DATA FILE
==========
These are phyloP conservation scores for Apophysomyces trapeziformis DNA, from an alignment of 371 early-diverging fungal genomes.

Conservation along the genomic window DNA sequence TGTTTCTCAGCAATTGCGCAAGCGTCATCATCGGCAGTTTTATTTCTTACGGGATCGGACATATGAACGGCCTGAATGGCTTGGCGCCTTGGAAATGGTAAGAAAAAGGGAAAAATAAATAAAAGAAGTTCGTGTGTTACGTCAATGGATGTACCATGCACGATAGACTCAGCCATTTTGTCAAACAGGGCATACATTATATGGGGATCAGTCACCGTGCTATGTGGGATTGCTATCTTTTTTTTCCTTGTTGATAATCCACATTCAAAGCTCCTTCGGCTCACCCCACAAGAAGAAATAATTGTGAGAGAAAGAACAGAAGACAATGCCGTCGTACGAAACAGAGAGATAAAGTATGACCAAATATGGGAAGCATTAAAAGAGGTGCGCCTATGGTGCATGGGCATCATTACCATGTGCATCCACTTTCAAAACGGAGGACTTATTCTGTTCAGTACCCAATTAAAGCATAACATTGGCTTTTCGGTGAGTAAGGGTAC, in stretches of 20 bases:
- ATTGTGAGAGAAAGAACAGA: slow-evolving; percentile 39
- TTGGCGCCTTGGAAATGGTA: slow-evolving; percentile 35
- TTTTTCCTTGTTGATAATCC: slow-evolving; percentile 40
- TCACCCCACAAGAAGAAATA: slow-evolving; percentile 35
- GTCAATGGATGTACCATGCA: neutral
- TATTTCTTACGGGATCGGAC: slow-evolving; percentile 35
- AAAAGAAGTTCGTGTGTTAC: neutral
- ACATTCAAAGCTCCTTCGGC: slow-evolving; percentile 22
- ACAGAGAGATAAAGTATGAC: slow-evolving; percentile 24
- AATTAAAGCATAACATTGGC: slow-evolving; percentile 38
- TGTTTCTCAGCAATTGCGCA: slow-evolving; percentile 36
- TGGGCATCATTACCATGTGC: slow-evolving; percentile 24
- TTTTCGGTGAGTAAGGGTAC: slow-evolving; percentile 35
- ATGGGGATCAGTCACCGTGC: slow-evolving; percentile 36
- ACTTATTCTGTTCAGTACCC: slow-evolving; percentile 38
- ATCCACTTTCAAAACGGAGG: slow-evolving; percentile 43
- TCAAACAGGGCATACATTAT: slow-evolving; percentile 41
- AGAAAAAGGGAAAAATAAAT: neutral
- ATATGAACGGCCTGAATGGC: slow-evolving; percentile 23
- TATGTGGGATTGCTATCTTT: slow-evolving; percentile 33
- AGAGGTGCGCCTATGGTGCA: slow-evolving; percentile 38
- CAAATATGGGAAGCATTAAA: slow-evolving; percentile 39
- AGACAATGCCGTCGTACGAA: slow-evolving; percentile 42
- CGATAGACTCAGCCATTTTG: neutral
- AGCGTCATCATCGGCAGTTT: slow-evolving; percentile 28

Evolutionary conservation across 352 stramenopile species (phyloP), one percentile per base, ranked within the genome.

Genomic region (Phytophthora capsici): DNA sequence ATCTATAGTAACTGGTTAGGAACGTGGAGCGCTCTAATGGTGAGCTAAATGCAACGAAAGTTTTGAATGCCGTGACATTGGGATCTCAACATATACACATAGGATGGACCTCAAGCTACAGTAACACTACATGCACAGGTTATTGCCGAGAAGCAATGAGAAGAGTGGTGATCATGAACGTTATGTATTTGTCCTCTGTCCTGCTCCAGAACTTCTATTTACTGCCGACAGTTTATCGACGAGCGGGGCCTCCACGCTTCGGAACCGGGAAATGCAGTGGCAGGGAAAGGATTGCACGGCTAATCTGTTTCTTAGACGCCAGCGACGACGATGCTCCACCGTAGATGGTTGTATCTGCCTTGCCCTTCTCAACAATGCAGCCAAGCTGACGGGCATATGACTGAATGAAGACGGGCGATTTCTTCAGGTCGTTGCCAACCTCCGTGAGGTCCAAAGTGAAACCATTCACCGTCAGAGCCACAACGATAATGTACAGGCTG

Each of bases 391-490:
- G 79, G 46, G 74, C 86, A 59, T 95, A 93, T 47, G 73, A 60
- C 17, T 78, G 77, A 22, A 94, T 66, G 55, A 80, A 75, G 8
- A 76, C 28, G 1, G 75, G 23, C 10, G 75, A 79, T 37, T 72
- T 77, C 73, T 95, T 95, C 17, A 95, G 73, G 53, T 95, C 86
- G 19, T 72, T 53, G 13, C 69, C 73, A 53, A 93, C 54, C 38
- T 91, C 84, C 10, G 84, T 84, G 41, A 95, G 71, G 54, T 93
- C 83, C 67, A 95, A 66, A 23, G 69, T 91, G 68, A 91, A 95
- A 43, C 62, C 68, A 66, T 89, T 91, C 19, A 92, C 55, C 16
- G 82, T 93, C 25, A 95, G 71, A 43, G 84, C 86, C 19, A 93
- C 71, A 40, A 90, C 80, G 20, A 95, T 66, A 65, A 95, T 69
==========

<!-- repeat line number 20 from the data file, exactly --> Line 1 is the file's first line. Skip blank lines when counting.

- AGAAAAAGGGAAAAATAAAT: neutral